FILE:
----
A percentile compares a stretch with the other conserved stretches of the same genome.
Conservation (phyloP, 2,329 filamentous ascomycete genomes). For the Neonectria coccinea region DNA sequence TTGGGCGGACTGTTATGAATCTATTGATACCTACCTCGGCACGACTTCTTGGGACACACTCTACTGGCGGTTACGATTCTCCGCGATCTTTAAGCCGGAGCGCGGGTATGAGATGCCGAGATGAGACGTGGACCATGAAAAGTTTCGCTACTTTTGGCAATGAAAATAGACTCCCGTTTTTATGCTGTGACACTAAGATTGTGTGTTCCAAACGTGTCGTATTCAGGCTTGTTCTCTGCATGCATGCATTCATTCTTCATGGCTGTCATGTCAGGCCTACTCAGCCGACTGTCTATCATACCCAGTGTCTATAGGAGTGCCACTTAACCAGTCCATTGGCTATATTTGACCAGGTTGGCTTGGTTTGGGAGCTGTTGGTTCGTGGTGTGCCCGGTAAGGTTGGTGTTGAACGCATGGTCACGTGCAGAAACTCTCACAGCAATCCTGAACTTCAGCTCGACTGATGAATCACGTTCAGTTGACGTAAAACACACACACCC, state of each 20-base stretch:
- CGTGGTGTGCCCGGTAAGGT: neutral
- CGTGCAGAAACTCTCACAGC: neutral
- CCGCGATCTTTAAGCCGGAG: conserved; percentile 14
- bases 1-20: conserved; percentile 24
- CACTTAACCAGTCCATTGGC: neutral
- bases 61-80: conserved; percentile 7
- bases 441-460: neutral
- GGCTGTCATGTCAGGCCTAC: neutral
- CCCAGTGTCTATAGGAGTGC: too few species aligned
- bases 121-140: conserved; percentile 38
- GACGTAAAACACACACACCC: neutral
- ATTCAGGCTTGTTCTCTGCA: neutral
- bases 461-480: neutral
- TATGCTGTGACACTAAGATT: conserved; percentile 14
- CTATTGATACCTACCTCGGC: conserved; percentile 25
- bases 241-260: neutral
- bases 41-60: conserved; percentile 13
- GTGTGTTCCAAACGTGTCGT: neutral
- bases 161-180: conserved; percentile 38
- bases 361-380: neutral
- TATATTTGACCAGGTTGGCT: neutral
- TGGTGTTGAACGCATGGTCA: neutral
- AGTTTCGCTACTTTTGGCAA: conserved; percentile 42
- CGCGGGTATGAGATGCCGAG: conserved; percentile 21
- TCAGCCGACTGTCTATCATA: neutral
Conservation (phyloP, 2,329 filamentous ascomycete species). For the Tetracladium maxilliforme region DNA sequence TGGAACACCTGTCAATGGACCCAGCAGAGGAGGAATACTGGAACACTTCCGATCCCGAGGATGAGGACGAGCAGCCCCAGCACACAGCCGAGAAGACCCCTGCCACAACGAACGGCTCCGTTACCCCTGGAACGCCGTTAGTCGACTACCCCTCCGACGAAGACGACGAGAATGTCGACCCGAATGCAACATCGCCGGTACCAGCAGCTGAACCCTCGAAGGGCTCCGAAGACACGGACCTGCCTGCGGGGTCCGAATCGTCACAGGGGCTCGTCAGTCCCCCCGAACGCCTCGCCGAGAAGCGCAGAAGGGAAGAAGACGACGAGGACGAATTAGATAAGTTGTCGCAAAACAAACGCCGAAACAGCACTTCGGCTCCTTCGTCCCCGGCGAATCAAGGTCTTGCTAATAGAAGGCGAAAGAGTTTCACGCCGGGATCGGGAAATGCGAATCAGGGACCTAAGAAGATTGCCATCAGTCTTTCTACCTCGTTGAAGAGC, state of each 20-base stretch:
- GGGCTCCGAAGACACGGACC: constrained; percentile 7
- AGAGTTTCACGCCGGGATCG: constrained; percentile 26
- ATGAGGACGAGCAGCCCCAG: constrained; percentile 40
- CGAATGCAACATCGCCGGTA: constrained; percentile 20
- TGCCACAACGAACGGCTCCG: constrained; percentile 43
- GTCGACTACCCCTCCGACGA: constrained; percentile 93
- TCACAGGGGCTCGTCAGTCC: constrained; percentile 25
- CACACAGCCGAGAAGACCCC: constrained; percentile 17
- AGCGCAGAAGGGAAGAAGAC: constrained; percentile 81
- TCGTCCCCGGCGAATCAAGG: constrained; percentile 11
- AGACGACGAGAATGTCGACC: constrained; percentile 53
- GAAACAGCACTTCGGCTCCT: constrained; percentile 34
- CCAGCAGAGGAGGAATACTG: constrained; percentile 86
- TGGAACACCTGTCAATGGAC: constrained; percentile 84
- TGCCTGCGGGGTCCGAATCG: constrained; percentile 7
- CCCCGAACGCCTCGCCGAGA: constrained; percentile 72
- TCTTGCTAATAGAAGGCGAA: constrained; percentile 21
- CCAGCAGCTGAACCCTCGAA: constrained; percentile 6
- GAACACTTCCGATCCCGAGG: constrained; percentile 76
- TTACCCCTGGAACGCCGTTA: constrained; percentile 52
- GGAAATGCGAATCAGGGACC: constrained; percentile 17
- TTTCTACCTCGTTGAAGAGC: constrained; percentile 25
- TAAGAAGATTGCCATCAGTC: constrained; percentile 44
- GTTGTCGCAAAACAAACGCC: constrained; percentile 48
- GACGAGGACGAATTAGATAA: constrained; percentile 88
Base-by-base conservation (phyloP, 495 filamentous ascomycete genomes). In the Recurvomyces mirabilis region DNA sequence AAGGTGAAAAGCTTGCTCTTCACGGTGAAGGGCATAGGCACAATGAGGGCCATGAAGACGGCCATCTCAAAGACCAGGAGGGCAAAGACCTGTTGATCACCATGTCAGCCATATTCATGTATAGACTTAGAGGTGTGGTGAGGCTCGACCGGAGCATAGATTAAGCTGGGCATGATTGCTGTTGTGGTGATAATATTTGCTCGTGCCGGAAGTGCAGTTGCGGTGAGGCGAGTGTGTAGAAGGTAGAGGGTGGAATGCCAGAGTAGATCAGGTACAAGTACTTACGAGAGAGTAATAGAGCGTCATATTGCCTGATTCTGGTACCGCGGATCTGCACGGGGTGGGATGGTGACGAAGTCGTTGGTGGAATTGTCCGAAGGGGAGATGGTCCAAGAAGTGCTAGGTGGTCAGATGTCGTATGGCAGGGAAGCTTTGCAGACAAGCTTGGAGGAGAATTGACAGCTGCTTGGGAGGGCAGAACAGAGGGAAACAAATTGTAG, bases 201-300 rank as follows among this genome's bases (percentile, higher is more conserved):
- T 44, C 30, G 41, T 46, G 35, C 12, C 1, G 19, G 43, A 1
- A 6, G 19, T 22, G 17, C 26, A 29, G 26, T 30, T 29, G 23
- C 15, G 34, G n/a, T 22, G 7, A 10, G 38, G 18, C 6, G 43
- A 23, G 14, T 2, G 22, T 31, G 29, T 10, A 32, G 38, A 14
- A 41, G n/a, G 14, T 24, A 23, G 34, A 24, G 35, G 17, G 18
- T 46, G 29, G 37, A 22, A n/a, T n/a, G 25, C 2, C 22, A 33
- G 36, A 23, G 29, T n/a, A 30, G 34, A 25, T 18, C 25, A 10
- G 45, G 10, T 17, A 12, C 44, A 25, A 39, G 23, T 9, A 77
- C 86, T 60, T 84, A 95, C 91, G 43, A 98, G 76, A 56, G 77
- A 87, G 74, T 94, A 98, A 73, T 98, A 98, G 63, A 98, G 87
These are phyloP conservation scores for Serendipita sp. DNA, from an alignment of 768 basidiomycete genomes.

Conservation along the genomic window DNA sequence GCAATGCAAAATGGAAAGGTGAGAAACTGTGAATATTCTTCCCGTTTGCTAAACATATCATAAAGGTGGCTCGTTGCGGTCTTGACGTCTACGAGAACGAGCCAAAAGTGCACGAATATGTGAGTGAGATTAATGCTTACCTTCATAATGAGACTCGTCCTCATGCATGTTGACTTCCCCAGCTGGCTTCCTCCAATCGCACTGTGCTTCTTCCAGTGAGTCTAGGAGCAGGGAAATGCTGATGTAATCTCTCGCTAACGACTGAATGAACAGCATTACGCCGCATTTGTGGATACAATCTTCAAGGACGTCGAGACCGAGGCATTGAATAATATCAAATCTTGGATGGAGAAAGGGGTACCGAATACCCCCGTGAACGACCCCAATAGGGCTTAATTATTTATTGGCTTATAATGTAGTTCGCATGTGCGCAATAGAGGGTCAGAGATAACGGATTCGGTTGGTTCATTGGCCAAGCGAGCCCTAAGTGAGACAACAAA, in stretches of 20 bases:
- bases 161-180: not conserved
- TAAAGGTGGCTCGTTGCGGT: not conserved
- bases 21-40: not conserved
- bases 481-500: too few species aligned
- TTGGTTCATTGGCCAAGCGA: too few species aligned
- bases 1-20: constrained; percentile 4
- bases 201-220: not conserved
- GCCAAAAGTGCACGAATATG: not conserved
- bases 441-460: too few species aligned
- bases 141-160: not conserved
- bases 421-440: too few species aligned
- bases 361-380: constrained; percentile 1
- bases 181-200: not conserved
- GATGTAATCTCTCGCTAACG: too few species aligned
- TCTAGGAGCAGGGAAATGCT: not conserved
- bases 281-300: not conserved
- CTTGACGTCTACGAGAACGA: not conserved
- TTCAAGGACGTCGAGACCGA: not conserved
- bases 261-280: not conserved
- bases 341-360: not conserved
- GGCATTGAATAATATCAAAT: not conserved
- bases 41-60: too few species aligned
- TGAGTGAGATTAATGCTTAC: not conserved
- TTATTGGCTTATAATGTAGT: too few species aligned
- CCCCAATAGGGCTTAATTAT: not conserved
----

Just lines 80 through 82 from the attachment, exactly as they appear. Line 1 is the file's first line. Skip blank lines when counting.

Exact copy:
- GATGTAATCTCTCGCTAACG: too few species aligned
- TCTAGGAGCAGGGAAATGCT: not conserved
- bases 281-300: not conserved